And I’m happy to be corrected but the fans choosing from a sample of shirts was I’m sure only ever for the away shirts.

    As has previously been mentioned, I’m sure the club thought it would be a positive to put it on sale now, and judging by the number of people buying it, I’d imagine it is a success.

  17. Take a look at what the German National team did with a chest stripe. A subtle difference but it looks very good. The away version would make an excellent choice for the Boro away kit.

  18. It’s so anonymous it looks like you could pick it up from the T-shirt rack and not the replica kit rack.

  19. When the ball hits the net like a big Pizza Pie that’s Amore (bieta).

    Fernando sends the Riverside Caracas!

    1. Bamford rocket blasts Boro to Premier League take-off. Fans break out with ‘Fly me to the Moon’!

      That’s for the 25th of May!


  20. As I said before the shirt isn’t a big issue for me, if 70% are not bothered what the shirt looks like but 30% preferred some form of white band/hoop/sash/shoulder it is silly not to have everyone happy.

    It is which division we wear it in that counts.

      1. Are we near 100 yet, AV? Feels as though I’m steaming diagonally across field, right to left, from right wing to left angle of the opposition 18 yard box- l swivel on me studs and crack in a blinder into the top right angle of the goal, leaving goalkeeper to curse as he collapses in a heap on the turf after forlornly grasping at air as said shot went whistling by him like a veritable ‘thunderbastard’. (l’ll name the Boro player who scored that goal in real life in one – clue it was at Ayresome Park and not at the Holgate End, AV)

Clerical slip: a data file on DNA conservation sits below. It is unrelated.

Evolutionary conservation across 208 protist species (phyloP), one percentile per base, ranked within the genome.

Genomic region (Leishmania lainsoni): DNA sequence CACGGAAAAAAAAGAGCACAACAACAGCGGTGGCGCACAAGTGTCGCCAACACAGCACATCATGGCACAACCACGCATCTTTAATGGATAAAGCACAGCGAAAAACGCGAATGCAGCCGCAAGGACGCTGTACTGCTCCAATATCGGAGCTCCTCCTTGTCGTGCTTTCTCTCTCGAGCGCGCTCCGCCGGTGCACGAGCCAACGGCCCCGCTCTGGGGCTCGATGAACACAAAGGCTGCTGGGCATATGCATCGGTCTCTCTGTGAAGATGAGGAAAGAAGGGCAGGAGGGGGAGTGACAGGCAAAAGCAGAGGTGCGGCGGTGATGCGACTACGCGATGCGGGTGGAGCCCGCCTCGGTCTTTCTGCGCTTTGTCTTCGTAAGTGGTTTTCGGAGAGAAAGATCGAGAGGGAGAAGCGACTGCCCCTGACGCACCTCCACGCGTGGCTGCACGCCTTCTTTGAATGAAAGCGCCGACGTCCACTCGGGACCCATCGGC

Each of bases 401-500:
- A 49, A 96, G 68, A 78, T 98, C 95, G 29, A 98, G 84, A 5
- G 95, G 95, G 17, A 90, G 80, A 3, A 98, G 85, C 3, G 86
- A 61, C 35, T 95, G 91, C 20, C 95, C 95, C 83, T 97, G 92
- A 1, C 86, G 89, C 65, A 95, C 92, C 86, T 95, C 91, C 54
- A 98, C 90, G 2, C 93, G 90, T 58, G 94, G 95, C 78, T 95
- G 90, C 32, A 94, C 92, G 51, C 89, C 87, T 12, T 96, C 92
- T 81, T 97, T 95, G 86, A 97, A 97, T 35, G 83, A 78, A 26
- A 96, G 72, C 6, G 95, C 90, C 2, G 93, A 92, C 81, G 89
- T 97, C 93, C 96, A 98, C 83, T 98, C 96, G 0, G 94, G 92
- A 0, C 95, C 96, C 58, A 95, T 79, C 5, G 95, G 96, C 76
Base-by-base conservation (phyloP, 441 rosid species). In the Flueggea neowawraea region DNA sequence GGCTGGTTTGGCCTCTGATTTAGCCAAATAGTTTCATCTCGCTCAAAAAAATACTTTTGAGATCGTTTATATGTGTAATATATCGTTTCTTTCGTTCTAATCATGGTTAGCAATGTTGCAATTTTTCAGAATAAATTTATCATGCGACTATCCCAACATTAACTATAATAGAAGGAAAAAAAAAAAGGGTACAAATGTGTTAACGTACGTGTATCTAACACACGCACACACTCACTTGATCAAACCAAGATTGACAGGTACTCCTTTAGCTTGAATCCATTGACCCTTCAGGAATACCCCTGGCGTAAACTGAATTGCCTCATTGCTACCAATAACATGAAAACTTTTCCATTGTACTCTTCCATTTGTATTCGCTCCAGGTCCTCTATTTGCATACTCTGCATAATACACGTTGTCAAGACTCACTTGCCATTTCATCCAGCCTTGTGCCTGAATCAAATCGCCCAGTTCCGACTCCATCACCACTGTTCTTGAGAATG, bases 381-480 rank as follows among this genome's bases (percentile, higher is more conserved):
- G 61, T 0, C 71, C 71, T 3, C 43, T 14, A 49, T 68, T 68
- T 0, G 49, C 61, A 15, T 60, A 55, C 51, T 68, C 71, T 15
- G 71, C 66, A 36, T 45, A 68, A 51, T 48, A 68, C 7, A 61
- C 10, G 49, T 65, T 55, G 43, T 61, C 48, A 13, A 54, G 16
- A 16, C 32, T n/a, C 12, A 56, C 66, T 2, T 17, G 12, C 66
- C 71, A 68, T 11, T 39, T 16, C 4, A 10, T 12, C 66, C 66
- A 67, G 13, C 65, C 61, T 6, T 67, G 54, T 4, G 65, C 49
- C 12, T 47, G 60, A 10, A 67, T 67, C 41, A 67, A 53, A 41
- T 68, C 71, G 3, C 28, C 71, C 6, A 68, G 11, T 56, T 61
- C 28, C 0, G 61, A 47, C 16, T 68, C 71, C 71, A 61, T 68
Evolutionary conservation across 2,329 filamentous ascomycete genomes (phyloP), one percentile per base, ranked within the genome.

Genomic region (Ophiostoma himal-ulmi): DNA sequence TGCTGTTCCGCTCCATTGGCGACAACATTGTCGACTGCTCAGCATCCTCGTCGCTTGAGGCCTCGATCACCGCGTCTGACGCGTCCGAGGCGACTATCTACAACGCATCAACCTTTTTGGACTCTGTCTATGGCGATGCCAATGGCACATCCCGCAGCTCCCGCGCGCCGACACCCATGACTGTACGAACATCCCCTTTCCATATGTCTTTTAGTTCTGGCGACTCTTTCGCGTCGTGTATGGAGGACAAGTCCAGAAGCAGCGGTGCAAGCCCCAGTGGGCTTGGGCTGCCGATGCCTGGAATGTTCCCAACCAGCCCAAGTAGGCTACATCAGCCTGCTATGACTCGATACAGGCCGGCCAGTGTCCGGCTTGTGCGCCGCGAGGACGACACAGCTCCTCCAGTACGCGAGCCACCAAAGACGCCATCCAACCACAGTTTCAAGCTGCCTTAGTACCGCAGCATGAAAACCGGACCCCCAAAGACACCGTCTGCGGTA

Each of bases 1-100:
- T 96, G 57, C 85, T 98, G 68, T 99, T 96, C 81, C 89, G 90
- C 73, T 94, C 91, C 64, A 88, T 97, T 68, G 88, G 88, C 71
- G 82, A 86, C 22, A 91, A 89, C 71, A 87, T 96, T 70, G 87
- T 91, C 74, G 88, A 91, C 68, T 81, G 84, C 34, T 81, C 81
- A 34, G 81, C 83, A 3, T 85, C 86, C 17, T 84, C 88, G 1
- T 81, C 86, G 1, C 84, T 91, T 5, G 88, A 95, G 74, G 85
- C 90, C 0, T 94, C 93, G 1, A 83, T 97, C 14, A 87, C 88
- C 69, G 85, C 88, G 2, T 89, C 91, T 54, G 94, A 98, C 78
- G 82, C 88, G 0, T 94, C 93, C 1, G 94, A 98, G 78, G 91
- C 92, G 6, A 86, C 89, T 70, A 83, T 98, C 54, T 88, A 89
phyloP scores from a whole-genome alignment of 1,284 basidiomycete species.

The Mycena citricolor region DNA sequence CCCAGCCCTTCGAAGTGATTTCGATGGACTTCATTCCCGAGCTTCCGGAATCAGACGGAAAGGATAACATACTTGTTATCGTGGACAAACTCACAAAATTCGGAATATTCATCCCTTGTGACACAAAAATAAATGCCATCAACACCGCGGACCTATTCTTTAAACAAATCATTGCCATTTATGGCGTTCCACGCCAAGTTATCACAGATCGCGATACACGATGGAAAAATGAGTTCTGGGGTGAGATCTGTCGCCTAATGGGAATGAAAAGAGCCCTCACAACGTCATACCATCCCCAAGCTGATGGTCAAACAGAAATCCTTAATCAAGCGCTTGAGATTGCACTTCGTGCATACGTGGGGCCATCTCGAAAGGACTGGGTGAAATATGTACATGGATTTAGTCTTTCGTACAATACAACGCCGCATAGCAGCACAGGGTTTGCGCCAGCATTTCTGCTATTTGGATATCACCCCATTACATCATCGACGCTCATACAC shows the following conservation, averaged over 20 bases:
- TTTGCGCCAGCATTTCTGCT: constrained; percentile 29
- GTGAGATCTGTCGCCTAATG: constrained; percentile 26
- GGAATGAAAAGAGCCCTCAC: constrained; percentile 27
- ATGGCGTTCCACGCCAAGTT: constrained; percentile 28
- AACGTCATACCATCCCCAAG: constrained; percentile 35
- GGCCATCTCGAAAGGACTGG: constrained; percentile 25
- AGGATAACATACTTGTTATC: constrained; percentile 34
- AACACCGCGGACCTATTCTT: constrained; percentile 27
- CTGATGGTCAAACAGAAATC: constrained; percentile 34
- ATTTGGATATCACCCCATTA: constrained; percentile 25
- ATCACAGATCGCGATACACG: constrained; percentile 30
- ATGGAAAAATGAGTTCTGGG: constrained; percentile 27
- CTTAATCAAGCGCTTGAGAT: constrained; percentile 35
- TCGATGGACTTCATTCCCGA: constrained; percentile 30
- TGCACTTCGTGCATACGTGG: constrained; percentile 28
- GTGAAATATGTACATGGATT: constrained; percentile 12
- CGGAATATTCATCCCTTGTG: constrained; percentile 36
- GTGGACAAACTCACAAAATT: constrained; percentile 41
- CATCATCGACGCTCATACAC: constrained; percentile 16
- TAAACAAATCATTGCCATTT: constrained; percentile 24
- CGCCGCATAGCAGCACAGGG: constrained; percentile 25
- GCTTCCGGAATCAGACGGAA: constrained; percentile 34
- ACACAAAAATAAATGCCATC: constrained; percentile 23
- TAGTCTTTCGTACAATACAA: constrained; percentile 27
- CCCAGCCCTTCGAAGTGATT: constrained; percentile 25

2. As I said before the shirt isn’t a big issue for me, if 70% are not bothered what the shirt looks like but 30% preferred some form of white band/hoop/sash/shoulder it is silly not to have everyone happy.

        It is which division we wear it in that counts.

        Ground hog day it may be but the point is the same, just in different words. It is just like before, thinking the plainish shirt doesnt matter didnt go down well with some before but that this time they wont notice is marketing folly.

        The worrying thing is did they think? Some think the new badge was designed, overpaid who ever did it unless a primary school did it.

        None of this is of much import but as an example of muddled thinking is a concern.

  21. Wow, the shirt. Opinions are like backsides we all have one.